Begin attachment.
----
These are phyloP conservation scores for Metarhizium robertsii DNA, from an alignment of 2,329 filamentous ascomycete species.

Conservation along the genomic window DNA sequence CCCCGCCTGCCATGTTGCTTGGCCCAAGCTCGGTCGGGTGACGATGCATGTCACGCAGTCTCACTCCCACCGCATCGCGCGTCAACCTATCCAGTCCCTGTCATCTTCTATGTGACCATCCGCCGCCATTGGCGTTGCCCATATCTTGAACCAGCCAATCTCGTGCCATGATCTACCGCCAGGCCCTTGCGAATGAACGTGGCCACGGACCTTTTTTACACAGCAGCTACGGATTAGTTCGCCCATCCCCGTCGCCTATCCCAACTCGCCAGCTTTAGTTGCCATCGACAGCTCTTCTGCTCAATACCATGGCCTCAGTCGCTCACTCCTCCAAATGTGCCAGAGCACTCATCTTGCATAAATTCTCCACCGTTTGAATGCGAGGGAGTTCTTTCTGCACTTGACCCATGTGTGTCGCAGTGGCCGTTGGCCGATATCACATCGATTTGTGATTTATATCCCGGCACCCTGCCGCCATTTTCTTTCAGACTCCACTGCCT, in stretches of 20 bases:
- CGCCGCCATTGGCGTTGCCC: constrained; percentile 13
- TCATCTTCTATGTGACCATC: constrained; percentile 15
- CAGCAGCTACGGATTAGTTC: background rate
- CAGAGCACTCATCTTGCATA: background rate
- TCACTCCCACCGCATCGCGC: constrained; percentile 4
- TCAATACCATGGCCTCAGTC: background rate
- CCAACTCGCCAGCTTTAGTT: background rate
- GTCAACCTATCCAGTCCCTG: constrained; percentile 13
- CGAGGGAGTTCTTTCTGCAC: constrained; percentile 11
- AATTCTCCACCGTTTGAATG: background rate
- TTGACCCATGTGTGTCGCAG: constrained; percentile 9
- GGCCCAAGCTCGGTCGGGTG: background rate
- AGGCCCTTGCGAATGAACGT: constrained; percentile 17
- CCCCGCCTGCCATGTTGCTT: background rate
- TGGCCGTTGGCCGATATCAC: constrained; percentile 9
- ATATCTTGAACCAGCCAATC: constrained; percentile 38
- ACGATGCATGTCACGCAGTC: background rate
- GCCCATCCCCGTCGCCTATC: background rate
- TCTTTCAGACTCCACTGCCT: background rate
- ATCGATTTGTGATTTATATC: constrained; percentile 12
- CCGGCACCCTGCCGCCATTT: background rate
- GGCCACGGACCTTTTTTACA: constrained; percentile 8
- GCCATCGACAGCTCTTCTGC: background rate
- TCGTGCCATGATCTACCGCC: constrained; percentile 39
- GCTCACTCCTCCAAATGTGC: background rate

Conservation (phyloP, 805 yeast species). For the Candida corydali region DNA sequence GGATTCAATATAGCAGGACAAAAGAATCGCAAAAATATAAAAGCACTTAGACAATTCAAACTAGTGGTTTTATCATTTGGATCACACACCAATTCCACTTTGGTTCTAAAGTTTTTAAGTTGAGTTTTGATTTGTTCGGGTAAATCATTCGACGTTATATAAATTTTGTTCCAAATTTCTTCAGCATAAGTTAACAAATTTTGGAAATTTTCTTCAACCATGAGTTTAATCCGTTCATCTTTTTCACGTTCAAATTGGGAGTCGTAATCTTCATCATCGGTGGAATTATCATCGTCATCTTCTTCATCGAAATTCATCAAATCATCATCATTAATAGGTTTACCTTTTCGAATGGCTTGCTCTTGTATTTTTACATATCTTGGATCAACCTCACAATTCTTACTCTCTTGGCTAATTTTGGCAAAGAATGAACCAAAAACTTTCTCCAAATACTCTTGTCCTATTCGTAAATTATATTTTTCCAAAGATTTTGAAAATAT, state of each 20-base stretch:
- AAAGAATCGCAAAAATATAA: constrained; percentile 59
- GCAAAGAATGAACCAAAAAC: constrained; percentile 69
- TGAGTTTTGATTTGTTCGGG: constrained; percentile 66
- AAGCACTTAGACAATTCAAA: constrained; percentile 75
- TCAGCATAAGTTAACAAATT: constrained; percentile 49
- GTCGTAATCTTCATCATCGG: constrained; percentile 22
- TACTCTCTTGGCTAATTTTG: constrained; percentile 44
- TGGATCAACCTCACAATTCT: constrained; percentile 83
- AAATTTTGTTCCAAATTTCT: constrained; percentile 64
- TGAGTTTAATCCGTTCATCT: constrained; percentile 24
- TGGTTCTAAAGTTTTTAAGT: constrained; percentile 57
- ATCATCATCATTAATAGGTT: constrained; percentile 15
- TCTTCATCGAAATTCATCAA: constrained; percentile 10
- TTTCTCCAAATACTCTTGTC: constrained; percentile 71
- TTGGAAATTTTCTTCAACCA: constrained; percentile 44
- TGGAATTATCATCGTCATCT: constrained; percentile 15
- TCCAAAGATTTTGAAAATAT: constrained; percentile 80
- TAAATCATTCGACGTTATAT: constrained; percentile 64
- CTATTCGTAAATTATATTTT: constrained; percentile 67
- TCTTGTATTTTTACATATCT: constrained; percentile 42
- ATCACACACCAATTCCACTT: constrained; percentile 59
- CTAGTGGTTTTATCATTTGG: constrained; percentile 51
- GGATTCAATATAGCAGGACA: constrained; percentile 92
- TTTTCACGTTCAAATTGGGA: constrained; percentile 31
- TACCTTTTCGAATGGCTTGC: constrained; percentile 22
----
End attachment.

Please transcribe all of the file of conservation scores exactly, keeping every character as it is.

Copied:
These are phyloP conservation scores for Metarhizium robertsii DNA, from an alignment of 2,329 filamentous ascomycete species.

Conservation along the genomic window DNA sequence CCCCGCCTGCCATGTTGCTTGGCCCAAGCTCGGTCGGGTGACGATGCATGTCACGCAGTCTCACTCCCACCGCATCGCGCGTCAACCTATCCAGTCCCTGTCATCTTCTATGTGACCATCCGCCGCCATTGGCGTTGCCCATATCTTGAACCAGCCAATCTCGTGCCATGATCTACCGCCAGGCCCTTGCGAATGAACGTGGCCACGGACCTTTTTTACACAGCAGCTACGGATTAGTTCGCCCATCCCCGTCGCCTATCCCAACTCGCCAGCTTTAGTTGCCATCGACAGCTCTTCTGCTCAATACCATGGCCTCAGTCGCTCACTCCTCCAAATGTGCCAGAGCACTCATCTTGCATAAATTCTCCACCGTTTGAATGCGAGGGAGTTCTTTCTGCACTTGACCCATGTGTGTCGCAGTGGCCGTTGGCCGATATCACATCGATTTGTGATTTATATCCCGGCACCCTGCCGCCATTTTCTTTCAGACTCCACTGCCT, in stretches of 20 bases:
- CGCCGCCATTGGCGTTGCCC: constrained; percentile 13
- TCATCTTCTATGTGACCATC: constrained; percentile 15
- CAGCAGCTACGGATTAGTTC: background rate
- CAGAGCACTCATCTTGCATA: background rate
- TCACTCCCACCGCATCGCGC: constrained; percentile 4
- TCAATACCATGGCCTCAGTC: background rate
- CCAACTCGCCAGCTTTAGTT: background rate
- GTCAACCTATCCAGTCCCTG: constrained; percentile 13
- CGAGGGAGTTCTTTCTGCAC: constrained; percentile 11
- AATTCTCCACCGTTTGAATG: background rate
- TTGACCCATGTGTGTCGCAG: constrained; percentile 9
- GGCCCAAGCTCGGTCGGGTG: background rate
- AGGCCCTTGCGAATGAACGT: constrained; percentile 17
- CCCCGCCTGCCATGTTGCTT: background rate
- TGGCCGTTGGCCGATATCAC: constrained; percentile 9
- ATATCTTGAACCAGCCAATC: constrained; percentile 38
- ACGATGCATGTCACGCAGTC: background rate
- GCCCATCCCCGTCGCCTATC: background rate
- TCTTTCAGACTCCACTGCCT: background rate
- ATCGATTTGTGATTTATATC: constrained; percentile 12
- CCGGCACCCTGCCGCCATTT: background rate
- GGCCACGGACCTTTTTTACA: constrained; percentile 8
- GCCATCGACAGCTCTTCTGC: background rate
- TCGTGCCATGATCTACCGCC: constrained; percentile 39
- GCTCACTCCTCCAAATGTGC: background rate

Conservation (phyloP, 805 yeast species). For the Candida corydali region DNA sequence GGATTCAATATAGCAGGACAAAAGAATCGCAAAAATATAAAAGCACTTAGACAATTCAAACTAGTGGTTTTATCATTTGGATCACACACCAATTCCACTTTGGTTCTAAAGTTTTTAAGTTGAGTTTTGATTTGTTCGGGTAAATCATTCGACGTTATATAAATTTTGTTCCAAATTTCTTCAGCATAAGTTAACAAATTTTGGAAATTTTCTTCAACCATGAGTTTAATCCGTTCATCTTTTTCACGTTCAAATTGGGAGTCGTAATCTTCATCATCGGTGGAATTATCATCGTCATCTTCTTCATCGAAATTCATCAAATCATCATCATTAATAGGTTTACCTTTTCGAATGGCTTGCTCTTGTATTTTTACATATCTTGGATCAACCTCACAATTCTTACTCTCTTGGCTAATTTTGGCAAAGAATGAACCAAAAACTTTCTCCAAATACTCTTGTCCTATTCGTAAATTATATTTTTCCAAAGATTTTGAAAATAT, state of each 20-base stretch:
- AAAGAATCGCAAAAATATAA: constrained; percentile 59
- GCAAAGAATGAACCAAAAAC: constrained; percentile 69
- TGAGTTTTGATTTGTTCGGG: constrained; percentile 66
- AAGCACTTAGACAATTCAAA: constrained; percentile 75
- TCAGCATAAGTTAACAAATT: constrained; percentile 49
- GTCGTAATCTTCATCATCGG: constrained; percentile 22
- TACTCTCTTGGCTAATTTTG: constrained; percentile 44
- TGGATCAACCTCACAATTCT: constrained; percentile 83
- AAATTTTGTTCCAAATTTCT: constrained; percentile 64
- TGAGTTTAATCCGTTCATCT: constrained; percentile 24
- TGGTTCTAAAGTTTTTAAGT: constrained; percentile 57
- ATCATCATCATTAATAGGTT: constrained; percentile 15
- TCTTCATCGAAATTCATCAA: constrained; percentile 10
- TTTCTCCAAATACTCTTGTC: constrained; percentile 71
- TTGGAAATTTTCTTCAACCA: constrained; percentile 44
- TGGAATTATCATCGTCATCT: constrained; percentile 15
- TCCAAAGATTTTGAAAATAT: constrained; percentile 80
- TAAATCATTCGACGTTATAT: constrained; percentile 64
- CTATTCGTAAATTATATTTT: constrained; percentile 67
- TCTTGTATTTTTACATATCT: constrained; percentile 42
- ATCACACACCAATTCCACTT: constrained; percentile 59
- CTAGTGGTTTTATCATTTGG: constrained; percentile 51
- GGATTCAATATAGCAGGACA: constrained; percentile 92
- TTTTCACGTTCAAATTGGGA: constrained; percentile 31
- TACCTTTTCGAATGGCTTGC: constrained; percentile 22